A GPS Maker to Peruse In-Depth

Damon is a member of The Motley Fool Blog Network -- entries represent the personal opinion of the blogger and are not formally edited.

Over the past several years, manufacturers of global positioning systems (GPSs), navigational systems and location-based systems (LBSs) have gained steam as the technologies are now utilized by a wide array of industries. One of the key players in the market is Garmin (NASDAQ: GRMN). Most prominent in the Auto/Mobile market, the company is focused on keeping its product lines updated, as well as expanding into fertile international regions and by end market. The strategy has allowed it to boost margins nicely, a pattern that would be more apparent if not for significant foreign currency losses this year. 

Automobile Agreements

Garmin has inked agreements for personal navigation device (PND) installations with many of the major automakers. Plus, during 2012, it launched an “infotainment” (audio, multi-media and navigation) system for Suzuki Motors to be included in its 2013 vehicle models. This year, Garmin also opened offices in China, Germany, and Japan for the purposes of expanding its auto OEM business overseas. As a result, Garmin’s auto segment is on pace for a return to top-line growth this year after several down years. The pickup in this division provides hope for its largest product category, delivering more than half of total sales. Certainly, income from Auto/Mobile-related offerings is apt to grow significantly this year, despite a lackluster performance in the PND market. 

The driver behind the turnaround in this business has been enhanced R&D investments. Management has consistently spent 10% to 15% of sales on development, and recent step ups in this percentage ought to assist it in maintaining or increasing market share. Of several fellow participants serving the automotive sector, one worth mentioning is Harman International (NYSE: HAR), like Garmin, supplies the likes of Chrysler and BMW primarily with multimedia systems. HAR is continuously aiming to secure long-term deals with OEMs, and along with Garmin is now penetrating China. Harman has a first mover advantage in auto infotainment. Thus, Garmin may find it difficult to make strides. 

Innovation Fueling Growth

Applications such as golfing and dog training have supported strong profit gains in Garmin’s Outdoor segment. The proprietary nature of these items, it seems, is helping to enhance overall gross and operating margins. On that note, though, it has been struggling to gain substantial headway in the Fitness (mostly watches), Marine, and Aviation operations. R&D is an important component, here, too, and management has said that it intends on keeping that cost at an elevated level, while profitability metrics rise. Garmin has posted the aforementioned steady levels of R&D spending and lofty gross profit levels that now top 50%.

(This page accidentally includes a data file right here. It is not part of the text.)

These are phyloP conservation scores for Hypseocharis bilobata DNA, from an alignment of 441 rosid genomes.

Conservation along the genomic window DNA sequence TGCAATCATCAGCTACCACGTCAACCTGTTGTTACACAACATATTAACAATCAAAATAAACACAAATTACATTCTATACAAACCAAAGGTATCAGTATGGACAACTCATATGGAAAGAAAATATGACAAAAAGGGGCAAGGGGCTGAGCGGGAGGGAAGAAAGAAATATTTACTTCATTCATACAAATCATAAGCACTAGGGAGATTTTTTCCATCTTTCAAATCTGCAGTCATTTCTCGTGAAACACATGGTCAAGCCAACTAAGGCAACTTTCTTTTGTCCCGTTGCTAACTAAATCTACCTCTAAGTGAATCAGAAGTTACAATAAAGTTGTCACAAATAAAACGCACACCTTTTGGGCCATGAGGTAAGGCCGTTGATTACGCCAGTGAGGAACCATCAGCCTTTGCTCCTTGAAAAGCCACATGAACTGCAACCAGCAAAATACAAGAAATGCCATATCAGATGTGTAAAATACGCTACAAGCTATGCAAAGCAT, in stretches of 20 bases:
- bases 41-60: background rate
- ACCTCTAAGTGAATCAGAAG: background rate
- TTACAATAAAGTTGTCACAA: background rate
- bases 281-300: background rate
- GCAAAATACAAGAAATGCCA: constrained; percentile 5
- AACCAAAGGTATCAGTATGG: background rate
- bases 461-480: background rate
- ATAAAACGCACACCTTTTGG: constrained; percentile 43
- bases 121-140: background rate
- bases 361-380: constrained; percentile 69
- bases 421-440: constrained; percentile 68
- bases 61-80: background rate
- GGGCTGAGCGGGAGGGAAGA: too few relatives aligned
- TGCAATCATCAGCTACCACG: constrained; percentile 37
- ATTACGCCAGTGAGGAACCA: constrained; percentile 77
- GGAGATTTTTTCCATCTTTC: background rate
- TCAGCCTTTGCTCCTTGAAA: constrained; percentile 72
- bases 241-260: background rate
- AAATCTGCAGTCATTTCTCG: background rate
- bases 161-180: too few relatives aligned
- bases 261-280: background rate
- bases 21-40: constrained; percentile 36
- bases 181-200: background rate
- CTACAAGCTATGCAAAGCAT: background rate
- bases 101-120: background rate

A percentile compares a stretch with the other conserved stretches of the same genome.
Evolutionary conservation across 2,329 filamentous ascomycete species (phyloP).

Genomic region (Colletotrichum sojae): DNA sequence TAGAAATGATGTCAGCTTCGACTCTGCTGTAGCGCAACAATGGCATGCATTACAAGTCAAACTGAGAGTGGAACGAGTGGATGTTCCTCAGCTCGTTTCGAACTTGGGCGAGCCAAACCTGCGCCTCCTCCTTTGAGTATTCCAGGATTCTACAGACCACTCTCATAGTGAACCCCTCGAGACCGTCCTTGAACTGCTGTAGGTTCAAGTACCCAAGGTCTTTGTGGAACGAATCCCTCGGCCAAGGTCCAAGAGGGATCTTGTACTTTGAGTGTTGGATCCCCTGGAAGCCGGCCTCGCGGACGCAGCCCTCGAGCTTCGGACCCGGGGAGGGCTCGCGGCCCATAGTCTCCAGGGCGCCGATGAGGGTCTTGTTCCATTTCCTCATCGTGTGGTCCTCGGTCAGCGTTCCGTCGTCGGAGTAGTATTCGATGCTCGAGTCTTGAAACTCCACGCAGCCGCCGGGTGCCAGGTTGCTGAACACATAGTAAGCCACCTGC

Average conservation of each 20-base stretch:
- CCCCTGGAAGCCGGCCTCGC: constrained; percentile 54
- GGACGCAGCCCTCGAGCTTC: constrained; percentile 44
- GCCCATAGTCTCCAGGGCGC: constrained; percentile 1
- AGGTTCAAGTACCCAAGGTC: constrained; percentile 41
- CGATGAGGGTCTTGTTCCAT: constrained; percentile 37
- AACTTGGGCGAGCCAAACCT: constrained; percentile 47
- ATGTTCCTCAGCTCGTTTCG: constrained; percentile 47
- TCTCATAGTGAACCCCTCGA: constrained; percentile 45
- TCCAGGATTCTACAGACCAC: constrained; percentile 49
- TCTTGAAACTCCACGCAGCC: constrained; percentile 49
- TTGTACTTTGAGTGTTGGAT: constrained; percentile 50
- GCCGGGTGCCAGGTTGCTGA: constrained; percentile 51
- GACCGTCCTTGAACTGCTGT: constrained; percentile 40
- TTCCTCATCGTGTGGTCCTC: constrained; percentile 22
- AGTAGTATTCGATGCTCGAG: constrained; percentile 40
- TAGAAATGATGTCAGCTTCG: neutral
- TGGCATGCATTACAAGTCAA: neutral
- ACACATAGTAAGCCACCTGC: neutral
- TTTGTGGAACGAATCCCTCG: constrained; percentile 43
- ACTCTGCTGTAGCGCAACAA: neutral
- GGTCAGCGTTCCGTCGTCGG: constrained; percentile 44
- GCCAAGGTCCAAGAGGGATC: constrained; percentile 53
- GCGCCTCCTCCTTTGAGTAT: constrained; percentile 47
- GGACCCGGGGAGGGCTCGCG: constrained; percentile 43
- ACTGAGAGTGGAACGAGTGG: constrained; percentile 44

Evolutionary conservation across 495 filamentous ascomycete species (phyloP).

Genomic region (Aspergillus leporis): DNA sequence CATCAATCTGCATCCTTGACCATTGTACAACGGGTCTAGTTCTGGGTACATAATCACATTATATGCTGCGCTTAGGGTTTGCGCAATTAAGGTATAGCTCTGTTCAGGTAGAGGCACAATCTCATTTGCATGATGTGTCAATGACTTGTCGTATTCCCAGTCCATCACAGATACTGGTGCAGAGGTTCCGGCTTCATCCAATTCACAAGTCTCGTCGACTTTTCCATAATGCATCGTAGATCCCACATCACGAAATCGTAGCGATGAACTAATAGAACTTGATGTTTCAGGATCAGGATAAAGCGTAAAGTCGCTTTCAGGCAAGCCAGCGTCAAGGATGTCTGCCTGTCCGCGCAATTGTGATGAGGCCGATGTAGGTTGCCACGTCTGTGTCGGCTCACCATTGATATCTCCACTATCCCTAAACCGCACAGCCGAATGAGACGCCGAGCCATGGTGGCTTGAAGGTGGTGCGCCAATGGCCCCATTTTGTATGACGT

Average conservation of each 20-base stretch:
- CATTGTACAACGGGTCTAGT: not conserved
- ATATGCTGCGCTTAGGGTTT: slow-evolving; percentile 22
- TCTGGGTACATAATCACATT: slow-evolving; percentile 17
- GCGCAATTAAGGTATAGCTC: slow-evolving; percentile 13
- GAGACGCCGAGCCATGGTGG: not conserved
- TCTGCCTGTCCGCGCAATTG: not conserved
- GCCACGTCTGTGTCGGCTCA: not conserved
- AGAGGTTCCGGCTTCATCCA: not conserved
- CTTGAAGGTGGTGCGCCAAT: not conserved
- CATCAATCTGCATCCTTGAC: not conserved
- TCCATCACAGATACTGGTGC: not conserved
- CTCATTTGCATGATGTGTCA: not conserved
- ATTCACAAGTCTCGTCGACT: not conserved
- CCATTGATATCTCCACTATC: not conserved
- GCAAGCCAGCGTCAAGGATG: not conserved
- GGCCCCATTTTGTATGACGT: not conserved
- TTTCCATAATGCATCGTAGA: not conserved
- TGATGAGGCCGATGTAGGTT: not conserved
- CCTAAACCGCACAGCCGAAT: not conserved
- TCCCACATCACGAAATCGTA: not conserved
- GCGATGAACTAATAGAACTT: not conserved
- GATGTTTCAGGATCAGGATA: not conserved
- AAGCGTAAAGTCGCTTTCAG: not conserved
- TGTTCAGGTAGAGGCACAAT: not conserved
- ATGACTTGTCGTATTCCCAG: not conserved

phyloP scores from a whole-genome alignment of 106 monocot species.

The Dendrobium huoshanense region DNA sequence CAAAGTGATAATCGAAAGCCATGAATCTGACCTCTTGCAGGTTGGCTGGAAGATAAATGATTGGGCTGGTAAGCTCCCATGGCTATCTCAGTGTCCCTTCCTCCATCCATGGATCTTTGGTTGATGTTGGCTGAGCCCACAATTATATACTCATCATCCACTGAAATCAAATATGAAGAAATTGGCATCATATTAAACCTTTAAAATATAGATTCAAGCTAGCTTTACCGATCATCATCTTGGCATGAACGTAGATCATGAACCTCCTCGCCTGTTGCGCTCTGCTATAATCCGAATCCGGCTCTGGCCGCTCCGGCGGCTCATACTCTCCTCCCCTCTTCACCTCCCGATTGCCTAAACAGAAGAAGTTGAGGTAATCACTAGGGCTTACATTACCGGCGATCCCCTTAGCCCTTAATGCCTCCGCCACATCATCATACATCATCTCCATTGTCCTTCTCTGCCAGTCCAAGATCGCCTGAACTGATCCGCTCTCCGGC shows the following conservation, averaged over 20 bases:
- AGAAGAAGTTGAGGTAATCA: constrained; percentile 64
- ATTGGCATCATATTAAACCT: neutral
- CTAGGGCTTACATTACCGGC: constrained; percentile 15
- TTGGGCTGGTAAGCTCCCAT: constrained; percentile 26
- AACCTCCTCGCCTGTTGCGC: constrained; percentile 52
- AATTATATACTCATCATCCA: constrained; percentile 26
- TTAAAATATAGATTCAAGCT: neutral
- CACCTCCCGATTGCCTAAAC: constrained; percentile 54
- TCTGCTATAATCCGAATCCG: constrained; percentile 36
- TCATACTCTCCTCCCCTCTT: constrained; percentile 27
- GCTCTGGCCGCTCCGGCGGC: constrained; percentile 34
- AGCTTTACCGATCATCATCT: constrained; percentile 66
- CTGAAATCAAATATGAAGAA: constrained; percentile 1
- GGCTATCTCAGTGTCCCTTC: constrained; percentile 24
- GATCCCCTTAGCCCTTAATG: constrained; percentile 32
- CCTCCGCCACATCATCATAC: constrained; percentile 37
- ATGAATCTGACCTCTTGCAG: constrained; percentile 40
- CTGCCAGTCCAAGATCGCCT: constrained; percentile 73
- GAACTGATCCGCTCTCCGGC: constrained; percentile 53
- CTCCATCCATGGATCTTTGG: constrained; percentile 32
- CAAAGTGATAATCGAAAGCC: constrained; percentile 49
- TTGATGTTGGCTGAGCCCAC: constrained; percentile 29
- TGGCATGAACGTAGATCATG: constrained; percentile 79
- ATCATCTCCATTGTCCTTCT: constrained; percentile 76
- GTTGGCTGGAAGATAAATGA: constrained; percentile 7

Notable product introductions of late in newly penetrated markets have included those such as running watches and tracking systems for hunters and their sporting dogs. Within the marine business, it operates alongside the likes of Raymarine, a subsidiary of FLIR Systems and additional larger firms. Although it faces a tough environment marked by slow large boat demand, Garmin continues to invest in its marine lineup and make tuck-in acquisitions. The balance sheet is unleveraged and highly liquid with excess cash that is likely to be partially utilized for further such buyouts. Purchases could help it to maintain its 70% share of the U.S. PND market. In Europe, this number is 32%. Noteworthy competitors in auto are TomTom N.V. and MiTAC Digital, while others, namely Lowrance (unit of Navico) and Delorme produce outdoor offerings. In fitness and aviation, as with marine, Garmin is up against numerous much larger entities.    

Summing it Up

It is probable that there is much potential for expansion left in the navigation market and Garmin should remain at the forefront of the trend. It is investing considerably to ensure as such. The fruits of these expenditures may well be realized near term in the auto market and in less saturated product lines where cyclical upturns are occurring. With the shares trading at a reasonable P/E valuation and risks being limited, investors may want to consider GRMN for its long-term appreciation potential.


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